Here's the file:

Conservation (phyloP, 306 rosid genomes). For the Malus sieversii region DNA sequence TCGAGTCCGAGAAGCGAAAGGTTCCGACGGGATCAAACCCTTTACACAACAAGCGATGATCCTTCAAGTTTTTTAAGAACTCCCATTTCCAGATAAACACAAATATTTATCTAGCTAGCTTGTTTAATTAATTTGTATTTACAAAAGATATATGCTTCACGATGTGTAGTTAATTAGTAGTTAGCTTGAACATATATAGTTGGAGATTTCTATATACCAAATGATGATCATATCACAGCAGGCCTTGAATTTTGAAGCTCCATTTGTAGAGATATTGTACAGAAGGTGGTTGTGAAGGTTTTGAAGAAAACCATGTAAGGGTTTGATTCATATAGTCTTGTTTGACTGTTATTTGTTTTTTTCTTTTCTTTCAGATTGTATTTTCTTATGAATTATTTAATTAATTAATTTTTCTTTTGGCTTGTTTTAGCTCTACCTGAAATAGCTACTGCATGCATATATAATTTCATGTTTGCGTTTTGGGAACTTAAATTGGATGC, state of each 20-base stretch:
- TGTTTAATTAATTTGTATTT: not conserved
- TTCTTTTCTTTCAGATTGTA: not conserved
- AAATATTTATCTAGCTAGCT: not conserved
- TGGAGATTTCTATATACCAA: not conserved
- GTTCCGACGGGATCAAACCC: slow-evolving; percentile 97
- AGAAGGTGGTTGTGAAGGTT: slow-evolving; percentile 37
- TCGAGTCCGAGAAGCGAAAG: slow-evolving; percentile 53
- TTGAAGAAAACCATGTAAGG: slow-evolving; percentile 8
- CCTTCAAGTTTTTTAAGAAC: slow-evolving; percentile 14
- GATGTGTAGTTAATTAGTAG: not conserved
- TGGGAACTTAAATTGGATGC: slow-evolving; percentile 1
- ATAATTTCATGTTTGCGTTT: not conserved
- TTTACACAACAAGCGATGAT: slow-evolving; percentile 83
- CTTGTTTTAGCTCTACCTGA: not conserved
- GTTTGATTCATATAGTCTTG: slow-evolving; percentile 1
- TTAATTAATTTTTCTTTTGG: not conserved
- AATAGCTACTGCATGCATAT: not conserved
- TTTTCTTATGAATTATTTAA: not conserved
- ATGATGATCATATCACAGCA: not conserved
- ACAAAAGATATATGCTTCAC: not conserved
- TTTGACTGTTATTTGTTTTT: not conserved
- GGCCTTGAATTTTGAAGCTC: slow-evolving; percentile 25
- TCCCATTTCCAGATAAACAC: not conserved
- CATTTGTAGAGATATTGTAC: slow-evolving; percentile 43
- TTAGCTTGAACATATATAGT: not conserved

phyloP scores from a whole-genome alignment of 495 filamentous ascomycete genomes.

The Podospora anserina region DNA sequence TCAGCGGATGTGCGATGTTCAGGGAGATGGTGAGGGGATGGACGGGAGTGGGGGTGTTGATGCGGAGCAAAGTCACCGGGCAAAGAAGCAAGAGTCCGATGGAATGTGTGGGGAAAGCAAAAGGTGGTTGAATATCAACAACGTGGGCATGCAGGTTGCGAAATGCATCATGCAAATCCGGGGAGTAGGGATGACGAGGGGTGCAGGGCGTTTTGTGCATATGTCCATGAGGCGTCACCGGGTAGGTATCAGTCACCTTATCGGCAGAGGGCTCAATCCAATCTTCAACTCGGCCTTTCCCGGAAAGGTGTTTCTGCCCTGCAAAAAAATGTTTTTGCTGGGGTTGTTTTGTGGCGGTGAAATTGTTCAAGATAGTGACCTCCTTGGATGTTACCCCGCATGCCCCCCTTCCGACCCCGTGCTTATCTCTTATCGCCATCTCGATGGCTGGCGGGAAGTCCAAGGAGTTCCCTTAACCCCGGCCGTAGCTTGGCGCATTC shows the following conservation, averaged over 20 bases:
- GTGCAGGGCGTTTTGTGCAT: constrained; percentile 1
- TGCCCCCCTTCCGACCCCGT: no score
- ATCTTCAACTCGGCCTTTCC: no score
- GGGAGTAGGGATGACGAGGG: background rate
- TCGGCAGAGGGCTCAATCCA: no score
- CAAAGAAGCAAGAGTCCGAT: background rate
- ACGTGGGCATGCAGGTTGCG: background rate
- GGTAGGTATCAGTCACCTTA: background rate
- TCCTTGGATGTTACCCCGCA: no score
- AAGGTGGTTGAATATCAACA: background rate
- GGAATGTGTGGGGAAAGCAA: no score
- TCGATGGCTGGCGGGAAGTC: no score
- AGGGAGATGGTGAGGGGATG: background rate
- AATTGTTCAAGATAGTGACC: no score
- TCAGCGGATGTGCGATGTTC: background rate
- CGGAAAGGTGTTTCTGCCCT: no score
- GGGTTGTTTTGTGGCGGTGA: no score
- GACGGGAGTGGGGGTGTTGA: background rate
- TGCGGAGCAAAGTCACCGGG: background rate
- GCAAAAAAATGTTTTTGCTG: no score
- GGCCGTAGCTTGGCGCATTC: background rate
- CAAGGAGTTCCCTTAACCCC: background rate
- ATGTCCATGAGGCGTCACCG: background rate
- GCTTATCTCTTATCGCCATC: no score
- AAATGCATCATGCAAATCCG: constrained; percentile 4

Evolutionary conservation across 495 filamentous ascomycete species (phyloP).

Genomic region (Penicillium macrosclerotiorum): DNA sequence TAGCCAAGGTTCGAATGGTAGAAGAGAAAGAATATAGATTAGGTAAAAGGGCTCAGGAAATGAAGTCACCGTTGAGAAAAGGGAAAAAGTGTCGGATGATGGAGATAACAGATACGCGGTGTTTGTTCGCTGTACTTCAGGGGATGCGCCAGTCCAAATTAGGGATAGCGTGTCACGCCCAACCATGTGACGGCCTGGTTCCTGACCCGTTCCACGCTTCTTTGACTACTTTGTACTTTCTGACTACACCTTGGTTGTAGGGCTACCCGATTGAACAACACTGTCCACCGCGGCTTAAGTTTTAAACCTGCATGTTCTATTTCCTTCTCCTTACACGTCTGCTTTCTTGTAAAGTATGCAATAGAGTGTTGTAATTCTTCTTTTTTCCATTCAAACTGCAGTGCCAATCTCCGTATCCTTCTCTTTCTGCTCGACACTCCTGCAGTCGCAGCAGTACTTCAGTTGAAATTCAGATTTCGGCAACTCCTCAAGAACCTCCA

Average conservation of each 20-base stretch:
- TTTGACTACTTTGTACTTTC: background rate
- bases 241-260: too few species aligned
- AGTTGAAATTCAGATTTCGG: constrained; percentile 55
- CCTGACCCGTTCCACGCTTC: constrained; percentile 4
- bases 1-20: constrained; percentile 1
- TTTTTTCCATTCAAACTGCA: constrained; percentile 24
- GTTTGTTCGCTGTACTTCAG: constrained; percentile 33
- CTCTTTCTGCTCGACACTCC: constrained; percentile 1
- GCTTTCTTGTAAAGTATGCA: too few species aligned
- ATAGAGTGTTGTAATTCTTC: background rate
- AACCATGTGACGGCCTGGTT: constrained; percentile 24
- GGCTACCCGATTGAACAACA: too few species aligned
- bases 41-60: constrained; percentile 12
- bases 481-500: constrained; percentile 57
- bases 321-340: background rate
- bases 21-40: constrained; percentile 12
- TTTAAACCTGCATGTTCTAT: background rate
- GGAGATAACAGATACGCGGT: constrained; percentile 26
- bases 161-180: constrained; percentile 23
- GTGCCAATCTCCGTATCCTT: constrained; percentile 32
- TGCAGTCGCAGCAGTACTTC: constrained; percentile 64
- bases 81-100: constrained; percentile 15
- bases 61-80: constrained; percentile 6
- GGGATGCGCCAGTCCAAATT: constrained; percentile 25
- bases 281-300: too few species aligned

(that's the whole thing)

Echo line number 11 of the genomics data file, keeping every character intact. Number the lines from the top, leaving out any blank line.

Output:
- GATGTGTAGTTAATTAGTAG: not conserved